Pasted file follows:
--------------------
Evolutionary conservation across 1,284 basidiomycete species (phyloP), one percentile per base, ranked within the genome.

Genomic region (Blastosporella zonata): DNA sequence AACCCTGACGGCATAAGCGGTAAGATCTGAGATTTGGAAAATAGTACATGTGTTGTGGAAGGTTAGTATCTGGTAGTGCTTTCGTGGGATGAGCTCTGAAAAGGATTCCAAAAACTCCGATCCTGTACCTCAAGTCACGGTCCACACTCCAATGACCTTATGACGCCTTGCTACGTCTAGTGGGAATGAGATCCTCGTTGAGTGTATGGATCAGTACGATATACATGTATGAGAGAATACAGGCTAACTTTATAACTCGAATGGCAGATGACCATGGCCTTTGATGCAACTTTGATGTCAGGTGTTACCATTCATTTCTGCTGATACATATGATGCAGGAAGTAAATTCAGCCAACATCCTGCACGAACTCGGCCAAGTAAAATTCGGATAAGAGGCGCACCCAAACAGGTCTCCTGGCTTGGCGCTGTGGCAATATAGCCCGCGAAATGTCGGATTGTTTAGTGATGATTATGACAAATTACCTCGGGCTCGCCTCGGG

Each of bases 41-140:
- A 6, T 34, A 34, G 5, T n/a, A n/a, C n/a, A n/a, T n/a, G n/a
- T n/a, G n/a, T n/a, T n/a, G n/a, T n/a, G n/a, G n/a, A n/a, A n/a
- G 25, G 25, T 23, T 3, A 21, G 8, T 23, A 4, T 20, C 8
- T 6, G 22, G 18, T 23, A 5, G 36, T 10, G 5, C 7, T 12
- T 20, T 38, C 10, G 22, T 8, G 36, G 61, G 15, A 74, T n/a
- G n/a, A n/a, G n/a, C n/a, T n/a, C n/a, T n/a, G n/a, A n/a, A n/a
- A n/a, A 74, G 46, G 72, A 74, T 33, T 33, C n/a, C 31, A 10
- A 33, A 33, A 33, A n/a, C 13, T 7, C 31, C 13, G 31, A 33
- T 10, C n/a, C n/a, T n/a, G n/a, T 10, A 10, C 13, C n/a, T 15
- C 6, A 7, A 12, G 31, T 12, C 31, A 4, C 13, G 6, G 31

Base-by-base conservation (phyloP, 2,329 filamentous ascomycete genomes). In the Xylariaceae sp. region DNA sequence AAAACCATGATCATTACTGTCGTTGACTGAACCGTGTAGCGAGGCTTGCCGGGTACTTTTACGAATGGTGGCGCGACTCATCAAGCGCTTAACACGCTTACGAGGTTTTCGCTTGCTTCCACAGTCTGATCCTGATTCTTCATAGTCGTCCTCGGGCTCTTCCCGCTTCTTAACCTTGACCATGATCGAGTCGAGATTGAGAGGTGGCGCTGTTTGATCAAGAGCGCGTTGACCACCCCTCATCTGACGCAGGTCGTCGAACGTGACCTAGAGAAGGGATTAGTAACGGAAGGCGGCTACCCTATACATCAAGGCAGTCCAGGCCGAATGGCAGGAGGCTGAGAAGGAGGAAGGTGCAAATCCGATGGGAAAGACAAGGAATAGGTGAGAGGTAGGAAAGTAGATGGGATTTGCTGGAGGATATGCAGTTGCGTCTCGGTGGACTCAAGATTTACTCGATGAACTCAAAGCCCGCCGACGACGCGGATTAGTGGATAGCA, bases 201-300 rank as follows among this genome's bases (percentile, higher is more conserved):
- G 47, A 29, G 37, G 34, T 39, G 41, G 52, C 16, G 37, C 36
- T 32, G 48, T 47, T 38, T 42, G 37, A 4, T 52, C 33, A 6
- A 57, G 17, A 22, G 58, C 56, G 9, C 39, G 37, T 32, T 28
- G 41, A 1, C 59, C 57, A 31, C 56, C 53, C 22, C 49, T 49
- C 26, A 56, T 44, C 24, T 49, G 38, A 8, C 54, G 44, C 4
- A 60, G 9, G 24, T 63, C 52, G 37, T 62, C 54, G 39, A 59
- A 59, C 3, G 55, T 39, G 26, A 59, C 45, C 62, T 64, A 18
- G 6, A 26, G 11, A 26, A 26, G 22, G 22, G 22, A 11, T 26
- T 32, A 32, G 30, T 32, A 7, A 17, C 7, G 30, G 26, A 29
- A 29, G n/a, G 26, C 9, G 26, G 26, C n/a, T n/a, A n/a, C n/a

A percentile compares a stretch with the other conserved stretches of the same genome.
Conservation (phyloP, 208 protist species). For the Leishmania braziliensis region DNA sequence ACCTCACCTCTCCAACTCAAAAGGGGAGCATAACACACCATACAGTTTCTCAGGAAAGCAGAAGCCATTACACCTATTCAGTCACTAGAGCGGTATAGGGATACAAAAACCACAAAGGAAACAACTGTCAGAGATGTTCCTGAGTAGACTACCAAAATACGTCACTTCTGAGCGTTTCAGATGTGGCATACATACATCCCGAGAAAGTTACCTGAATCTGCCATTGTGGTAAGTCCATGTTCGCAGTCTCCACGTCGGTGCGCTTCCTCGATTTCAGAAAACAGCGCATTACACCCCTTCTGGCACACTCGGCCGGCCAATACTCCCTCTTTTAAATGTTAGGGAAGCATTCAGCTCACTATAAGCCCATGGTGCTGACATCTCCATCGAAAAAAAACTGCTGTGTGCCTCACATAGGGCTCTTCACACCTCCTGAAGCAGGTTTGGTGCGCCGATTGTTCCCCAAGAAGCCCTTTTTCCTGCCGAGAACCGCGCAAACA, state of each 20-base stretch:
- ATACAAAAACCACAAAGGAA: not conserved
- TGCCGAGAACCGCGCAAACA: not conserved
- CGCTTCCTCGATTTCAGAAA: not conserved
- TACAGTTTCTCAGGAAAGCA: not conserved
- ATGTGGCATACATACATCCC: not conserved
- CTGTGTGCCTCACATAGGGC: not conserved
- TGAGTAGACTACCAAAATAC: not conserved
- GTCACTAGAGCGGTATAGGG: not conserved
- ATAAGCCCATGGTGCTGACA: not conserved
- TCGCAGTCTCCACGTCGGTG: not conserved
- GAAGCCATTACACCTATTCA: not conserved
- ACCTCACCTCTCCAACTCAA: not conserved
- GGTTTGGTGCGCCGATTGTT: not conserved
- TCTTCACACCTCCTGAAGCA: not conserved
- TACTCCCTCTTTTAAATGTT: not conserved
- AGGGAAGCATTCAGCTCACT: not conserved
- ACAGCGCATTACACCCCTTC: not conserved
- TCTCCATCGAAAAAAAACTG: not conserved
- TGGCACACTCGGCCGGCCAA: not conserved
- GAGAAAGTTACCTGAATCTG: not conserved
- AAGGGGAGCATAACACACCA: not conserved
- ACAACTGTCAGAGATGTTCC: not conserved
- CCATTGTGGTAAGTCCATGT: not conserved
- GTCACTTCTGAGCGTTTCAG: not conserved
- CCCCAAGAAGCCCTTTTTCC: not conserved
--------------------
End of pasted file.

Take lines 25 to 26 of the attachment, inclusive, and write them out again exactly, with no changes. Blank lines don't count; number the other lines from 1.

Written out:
A percentile compares a stretch with the other conserved stretches of the same genome.
Conservation (phyloP, 208 protist species). For the Leishmania braziliensis region DNA sequence ACCTCACCTCTCCAACTCAAAAGGGGAGCATAACACACCATACAGTTTCTCAGGAAAGCAGAAGCCATTACACCTATTCAGTCACTAGAGCGGTATAGGGATACAAAAACCACAAAGGAAACAACTGTCAGAGATGTTCCTGAGTAGACTACCAAAATACGTCACTTCTGAGCGTTTCAGATGTGGCATACATACATCCCGAGAAAGTTACCTGAATCTGCCATTGTGGTAAGTCCATGTTCGCAGTCTCCACGTCGGTGCGCTTCCTCGATTTCAGAAAACAGCGCATTACACCCCTTCTGGCACACTCGGCCGGCCAATACTCCCTCTTTTAAATGTTAGGGAAGCATTCAGCTCACTATAAGCCCATGGTGCTGACATCTCCATCGAAAAAAAACTGCTGTGTGCCTCACATAGGGCTCTTCACACCTCCTGAAGCAGGTTTGGTGCGCCGATTGTTCCCCAAGAAGCCCTTTTTCCTGCCGAGAACCGCGCAAACA, state of each 20-base stretch: